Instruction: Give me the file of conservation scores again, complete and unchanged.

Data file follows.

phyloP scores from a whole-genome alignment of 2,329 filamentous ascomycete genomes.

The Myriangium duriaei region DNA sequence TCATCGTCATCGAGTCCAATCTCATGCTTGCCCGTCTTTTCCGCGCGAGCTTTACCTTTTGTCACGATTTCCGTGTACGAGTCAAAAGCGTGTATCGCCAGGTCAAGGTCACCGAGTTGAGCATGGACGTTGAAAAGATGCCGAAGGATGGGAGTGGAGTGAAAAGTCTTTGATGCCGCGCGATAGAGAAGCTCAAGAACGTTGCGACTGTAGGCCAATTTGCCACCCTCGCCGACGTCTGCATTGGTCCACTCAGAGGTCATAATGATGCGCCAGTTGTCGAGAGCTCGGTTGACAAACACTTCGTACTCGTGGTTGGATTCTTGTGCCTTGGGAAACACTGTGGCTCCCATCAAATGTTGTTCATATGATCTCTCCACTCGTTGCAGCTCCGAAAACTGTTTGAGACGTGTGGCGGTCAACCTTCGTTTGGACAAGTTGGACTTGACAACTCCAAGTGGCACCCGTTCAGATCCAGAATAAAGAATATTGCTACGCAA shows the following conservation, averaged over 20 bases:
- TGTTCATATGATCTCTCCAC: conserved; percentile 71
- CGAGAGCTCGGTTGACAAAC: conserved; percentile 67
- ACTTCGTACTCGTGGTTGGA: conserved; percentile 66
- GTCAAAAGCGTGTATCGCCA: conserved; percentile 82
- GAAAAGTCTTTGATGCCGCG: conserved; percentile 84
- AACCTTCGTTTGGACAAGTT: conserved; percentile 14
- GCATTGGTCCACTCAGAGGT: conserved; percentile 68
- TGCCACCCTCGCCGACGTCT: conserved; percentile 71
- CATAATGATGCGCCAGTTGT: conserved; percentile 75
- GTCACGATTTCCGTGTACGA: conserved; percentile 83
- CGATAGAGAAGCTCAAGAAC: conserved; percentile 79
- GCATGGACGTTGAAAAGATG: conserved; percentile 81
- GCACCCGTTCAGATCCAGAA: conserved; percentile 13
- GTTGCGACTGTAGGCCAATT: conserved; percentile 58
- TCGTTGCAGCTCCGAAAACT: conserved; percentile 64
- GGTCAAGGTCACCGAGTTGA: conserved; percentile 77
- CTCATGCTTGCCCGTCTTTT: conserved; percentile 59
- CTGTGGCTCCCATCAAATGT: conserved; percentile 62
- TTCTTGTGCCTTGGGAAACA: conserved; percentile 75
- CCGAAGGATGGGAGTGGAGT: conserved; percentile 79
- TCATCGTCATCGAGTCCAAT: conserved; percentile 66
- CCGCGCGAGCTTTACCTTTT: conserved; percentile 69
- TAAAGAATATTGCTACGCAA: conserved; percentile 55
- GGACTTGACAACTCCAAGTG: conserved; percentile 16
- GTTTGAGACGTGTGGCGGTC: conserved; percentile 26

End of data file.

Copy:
phyloP scores from a whole-genome alignment of 2,329 filamentous ascomycete genomes.

The Myriangium duriaei region DNA sequence TCATCGTCATCGAGTCCAATCTCATGCTTGCCCGTCTTTTCCGCGCGAGCTTTACCTTTTGTCACGATTTCCGTGTACGAGTCAAAAGCGTGTATCGCCAGGTCAAGGTCACCGAGTTGAGCATGGACGTTGAAAAGATGCCGAAGGATGGGAGTGGAGTGAAAAGTCTTTGATGCCGCGCGATAGAGAAGCTCAAGAACGTTGCGACTGTAGGCCAATTTGCCACCCTCGCCGACGTCTGCATTGGTCCACTCAGAGGTCATAATGATGCGCCAGTTGTCGAGAGCTCGGTTGACAAACACTTCGTACTCGTGGTTGGATTCTTGTGCCTTGGGAAACACTGTGGCTCCCATCAAATGTTGTTCATATGATCTCTCCACTCGTTGCAGCTCCGAAAACTGTTTGAGACGTGTGGCGGTCAACCTTCGTTTGGACAAGTTGGACTTGACAACTCCAAGTGGCACCCGTTCAGATCCAGAATAAAGAATATTGCTACGCAA shows the following conservation, averaged over 20 bases:
- TGTTCATATGATCTCTCCAC: conserved; percentile 71
- CGAGAGCTCGGTTGACAAAC: conserved; percentile 67
- ACTTCGTACTCGTGGTTGGA: conserved; percentile 66
- GTCAAAAGCGTGTATCGCCA: conserved; percentile 82
- GAAAAGTCTTTGATGCCGCG: conserved; percentile 84
- AACCTTCGTTTGGACAAGTT: conserved; percentile 14
- GCATTGGTCCACTCAGAGGT: conserved; percentile 68
- TGCCACCCTCGCCGACGTCT: conserved; percentile 71
- CATAATGATGCGCCAGTTGT: conserved; percentile 75
- GTCACGATTTCCGTGTACGA: conserved; percentile 83
- CGATAGAGAAGCTCAAGAAC: conserved; percentile 79
- GCATGGACGTTGAAAAGATG: conserved; percentile 81
- GCACCCGTTCAGATCCAGAA: conserved; percentile 13
- GTTGCGACTGTAGGCCAATT: conserved; percentile 58
- TCGTTGCAGCTCCGAAAACT: conserved; percentile 64
- GGTCAAGGTCACCGAGTTGA: conserved; percentile 77
- CTCATGCTTGCCCGTCTTTT: conserved; percentile 59
- CTGTGGCTCCCATCAAATGT: conserved; percentile 62
- TTCTTGTGCCTTGGGAAACA: conserved; percentile 75
- CCGAAGGATGGGAGTGGAGT: conserved; percentile 79
- TCATCGTCATCGAGTCCAAT: conserved; percentile 66
- CCGCGCGAGCTTTACCTTTT: conserved; percentile 69
- TAAAGAATATTGCTACGCAA: conserved; percentile 55
- GGACTTGACAACTCCAAGTG: conserved; percentile 16
- GTTTGAGACGTGTGGCGGTC: conserved; percentile 26